The Niti Aayog in India has come with the slogan #AIForAll and embraced AI with an open arm. The NITI Aayog has argued in favour of AI and said that ‘India could leverage the transformative technologies to ensure social and inclusive growth in line with the developmental philosophy of the government. India’s approach to AI talks about optimization of social goods rather than maximization of toppling growth.’ (National Strategy for Artificial Intelligence: 2018, 5) The full potential of AI can be assessed in India by taking into consideration the aspirations and needs of the countrymen. The strategy in India for the development of AI looks at leveraging AI for economic growth, social development and inclusive growth, and finally looks at the creation of a “Garage” for emerging economies. The use of AI in the social sector in India manifests itself in the realm of healthcare, agriculture, education, smart cities and infrastructure and Smart mobility and Transportation. (Dutton, 2018)
As far as the development of AI is concerned, India is a late bloomer as compared to other countries like China and Singapore in Asia. However, the Indian leaders have tried to go on the path of course correction and sought a reasonable amount of assistance from Singapore to develop AI intelligence in 5G, electronic manufacturing, infrastructure and prevailing social issues like health and education. (The Economic Times, 2018) Recently, the Wadhwani Institute for Artificial Intelligence (WIAI) has been set up to promote Research & Development (R&D) within the AI spectrum in India. However, India’s involvement with AI is still in its nascent stage with only less than 50 researchers in India working on AI. However, there is a burgeoning talent within India and efforts are being made constantly to enhance the existing AI talent pool. (Business Today, 2018) It is interesting to note in this regard that India ranks among the top three countries with AI skills with the number of LinkedIn members including AI as a potential skill increasing exponentially by 150% between 2015 and 2017 in India. (D’Monte, 2018)
Japan has always led from the front when it comes to the question of technology and innovation. Dr Kazuo Yano has recently discussed the exponential possibilities of AI and argues that conventional workers do not need to principally worry about automation and AI. He focuses on his assessment of happiness and work productivity and makes this point with great clarity. He insists that creative collaboration between AI and human intelligence is the way forward. (Pickup, 2018) Japan and AI technology- it is in the next league and this can be understood from the fact that Japan is using robot waiters remotely controlled from home by people with severe physical disabilities at a cafe in Tokyo’s Minato Ward. The robots are enabling physical work and participation. (Japan Today, 2018) However, Japan appears to be a curious story in this situation, because ordinary Japanese fear that advancement in AI will lead to burgeoning inequality and job losses in the country leading to a shake-up of the economy. The government, however, continues to have a contrarian view and is optimistic about the use of AI with the Japanese government pushing its “Society 5.0” vision, with technologies like AI making it possible to alleviate hard manual work and drive the adoption of “smart” construction and manufacturing. (Russell, 2018)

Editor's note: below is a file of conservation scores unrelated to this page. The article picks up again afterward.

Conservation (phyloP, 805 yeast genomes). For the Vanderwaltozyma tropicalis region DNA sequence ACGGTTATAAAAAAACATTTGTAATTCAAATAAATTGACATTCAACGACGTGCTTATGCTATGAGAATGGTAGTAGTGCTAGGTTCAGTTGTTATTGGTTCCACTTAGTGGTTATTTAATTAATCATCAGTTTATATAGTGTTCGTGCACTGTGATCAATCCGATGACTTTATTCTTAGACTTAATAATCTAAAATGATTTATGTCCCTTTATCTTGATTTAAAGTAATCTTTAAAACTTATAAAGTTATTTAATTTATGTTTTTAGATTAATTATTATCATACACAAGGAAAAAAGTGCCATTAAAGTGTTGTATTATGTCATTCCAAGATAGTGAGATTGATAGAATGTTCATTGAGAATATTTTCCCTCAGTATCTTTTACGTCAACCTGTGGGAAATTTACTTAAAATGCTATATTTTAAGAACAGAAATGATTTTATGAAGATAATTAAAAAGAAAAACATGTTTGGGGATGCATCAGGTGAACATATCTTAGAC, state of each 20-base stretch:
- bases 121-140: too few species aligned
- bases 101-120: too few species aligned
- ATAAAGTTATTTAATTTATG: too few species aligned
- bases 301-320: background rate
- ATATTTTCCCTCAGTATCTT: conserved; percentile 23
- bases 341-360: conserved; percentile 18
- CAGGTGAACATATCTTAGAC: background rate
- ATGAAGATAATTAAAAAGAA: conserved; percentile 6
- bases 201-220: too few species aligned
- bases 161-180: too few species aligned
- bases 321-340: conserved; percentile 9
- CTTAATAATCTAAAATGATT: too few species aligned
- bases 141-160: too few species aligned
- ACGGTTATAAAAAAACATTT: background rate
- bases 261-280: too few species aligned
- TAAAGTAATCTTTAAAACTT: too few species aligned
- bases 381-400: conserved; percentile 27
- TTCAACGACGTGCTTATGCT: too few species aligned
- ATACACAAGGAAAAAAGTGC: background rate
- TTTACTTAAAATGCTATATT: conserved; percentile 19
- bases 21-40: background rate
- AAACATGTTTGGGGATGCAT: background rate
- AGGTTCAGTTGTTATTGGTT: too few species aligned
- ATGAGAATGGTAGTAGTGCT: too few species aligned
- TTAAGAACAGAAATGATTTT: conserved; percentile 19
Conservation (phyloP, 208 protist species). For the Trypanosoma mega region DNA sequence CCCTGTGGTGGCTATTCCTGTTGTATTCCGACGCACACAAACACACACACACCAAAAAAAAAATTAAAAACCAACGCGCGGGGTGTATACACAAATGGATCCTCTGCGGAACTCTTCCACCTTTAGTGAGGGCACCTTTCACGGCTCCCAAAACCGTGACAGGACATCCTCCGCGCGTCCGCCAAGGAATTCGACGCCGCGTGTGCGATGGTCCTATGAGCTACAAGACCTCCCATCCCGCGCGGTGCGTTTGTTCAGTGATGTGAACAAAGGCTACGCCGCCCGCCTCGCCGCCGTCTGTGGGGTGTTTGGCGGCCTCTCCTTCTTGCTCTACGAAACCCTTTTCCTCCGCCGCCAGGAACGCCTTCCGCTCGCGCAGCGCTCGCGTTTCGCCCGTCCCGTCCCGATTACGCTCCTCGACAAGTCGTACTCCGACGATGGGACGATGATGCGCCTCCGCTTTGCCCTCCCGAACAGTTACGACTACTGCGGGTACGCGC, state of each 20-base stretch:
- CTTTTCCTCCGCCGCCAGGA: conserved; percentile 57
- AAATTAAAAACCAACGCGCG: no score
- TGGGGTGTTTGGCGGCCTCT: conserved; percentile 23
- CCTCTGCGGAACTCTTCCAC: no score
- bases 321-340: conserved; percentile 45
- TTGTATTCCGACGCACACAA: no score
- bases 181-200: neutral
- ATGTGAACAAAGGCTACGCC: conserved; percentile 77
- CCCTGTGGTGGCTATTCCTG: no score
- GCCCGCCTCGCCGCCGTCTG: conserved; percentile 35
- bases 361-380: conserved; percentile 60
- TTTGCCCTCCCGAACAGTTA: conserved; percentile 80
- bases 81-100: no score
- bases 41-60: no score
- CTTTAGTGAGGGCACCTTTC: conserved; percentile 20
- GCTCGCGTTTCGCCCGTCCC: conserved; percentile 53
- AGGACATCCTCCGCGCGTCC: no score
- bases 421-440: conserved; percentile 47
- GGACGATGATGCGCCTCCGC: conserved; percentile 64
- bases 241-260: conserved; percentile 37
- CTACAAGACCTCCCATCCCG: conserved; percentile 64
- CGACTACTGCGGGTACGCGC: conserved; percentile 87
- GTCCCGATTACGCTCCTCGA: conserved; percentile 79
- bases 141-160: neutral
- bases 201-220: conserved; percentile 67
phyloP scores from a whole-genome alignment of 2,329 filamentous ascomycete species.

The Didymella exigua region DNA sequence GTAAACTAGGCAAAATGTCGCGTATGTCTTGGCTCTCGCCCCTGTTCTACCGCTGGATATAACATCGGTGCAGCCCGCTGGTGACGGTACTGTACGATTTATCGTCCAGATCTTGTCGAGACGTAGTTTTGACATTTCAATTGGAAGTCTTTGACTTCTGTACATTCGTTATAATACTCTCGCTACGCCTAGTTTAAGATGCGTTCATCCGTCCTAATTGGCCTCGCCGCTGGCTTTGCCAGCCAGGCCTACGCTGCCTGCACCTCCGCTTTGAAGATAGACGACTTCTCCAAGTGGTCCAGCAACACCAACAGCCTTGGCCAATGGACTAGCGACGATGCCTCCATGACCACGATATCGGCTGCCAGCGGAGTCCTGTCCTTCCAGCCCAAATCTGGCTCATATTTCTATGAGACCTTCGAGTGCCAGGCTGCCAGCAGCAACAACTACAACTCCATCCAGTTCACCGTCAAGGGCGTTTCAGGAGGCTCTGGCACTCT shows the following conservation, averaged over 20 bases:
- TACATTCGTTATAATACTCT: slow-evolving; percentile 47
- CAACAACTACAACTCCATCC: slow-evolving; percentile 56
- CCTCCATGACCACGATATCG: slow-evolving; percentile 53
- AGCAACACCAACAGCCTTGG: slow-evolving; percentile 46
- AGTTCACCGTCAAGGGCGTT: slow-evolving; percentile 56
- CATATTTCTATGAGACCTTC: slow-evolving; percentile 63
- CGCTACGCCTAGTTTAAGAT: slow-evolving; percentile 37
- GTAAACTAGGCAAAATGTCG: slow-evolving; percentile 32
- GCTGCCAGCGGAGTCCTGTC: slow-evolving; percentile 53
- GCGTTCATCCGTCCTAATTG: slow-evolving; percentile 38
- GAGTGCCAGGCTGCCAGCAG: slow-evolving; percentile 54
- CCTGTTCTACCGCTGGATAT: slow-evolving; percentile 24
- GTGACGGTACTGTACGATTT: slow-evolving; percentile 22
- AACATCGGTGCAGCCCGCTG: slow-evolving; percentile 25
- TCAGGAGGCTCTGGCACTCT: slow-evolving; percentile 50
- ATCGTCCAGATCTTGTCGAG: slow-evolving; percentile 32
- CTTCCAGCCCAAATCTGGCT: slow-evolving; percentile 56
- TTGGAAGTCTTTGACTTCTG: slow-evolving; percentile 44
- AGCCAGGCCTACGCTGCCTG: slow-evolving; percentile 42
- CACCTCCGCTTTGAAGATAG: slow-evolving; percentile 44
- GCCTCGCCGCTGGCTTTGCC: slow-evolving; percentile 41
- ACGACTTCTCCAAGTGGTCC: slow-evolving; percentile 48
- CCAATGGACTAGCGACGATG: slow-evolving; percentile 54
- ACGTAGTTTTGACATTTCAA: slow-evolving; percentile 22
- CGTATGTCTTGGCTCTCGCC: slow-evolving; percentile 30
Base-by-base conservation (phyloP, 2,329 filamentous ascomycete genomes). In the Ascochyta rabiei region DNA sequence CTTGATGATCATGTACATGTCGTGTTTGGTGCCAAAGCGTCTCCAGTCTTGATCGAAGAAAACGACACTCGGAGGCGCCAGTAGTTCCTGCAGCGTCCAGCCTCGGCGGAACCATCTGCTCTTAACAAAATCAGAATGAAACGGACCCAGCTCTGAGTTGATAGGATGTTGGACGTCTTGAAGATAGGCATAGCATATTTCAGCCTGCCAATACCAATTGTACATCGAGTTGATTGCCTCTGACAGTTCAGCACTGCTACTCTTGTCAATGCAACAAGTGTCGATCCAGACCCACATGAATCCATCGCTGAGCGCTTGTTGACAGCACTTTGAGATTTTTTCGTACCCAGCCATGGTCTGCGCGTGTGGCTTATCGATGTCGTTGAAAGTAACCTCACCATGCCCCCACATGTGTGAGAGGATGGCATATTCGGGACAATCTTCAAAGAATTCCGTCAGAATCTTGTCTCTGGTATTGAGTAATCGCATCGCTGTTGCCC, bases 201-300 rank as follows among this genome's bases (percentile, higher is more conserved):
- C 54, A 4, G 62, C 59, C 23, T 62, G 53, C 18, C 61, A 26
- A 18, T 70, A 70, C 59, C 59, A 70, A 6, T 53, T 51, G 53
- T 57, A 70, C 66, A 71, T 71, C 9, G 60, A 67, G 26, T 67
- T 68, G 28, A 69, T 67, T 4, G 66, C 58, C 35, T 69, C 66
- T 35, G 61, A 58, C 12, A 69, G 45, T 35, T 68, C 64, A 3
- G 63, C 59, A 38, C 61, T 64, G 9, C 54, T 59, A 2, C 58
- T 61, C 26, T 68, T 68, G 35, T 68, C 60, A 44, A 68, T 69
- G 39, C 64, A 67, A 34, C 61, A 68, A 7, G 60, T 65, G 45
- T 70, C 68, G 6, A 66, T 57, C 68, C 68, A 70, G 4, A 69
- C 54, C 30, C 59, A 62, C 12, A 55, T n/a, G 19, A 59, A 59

Any discussion and deliberation on AI in Asia is woefully incomplete without a mention of Singapore since it has emerged as the leading hub of technology and innovation in South East Asia. AI Singapore is the AI vision document for the country. It essentially aspires to put Singapore on the digital map and create social and economic impact to qualitatively and quantitatively change how Singapore thinks and perceives itself. Research, Innovation and Technology are the three fundamental pivots of AI in Singapore and this country aspires to create a tech ecosystem that merges the interests of the industry and the citizens. (AI Singapore, 2017) Though it lags behind Indonesia in the adoption of the technology, Singapore has decided to engage with AI to consistently overcome the challenges the country is facing currently like the fiscal and economic crisis, falling capital investment and soft workforce growth and decelerated productivity. (Lago & Trueman, 2018) Therefore, there is considerable focus on using AI for social good in the country. Singapore has pioneered research and innovation in AI. A good example is the introduction of self-driving taxis being introduced in cities and a mini town that has been constructed in the country. (Snow, 2018)
AI has thus transformed the way we think, perceive and react as human beings. It has become an integral part of our lives unknowingly. Through this brief introduction to AI in South East Asia, we are able to get a glimpse into the level of impact that AI can have in the future. AI is already playing a significant role in making society more inclusive. AI has thus become a part of the governance policies of different governments and Asian countries like China, India and the South East Asian tiger economies like Singapore have embraced AI technology to a lesser or greater degree and are now part of the cyber age. AI has transcended borders and boundaries and opened the doors of our imagination both qualitatively and quantitatively. It is therefore up to us to become a part of this phenomenal change and understand its magnitude as fast as we can.
This piece is written by Anuttama Banerji. Anuttama is Associate Researcher at Govern.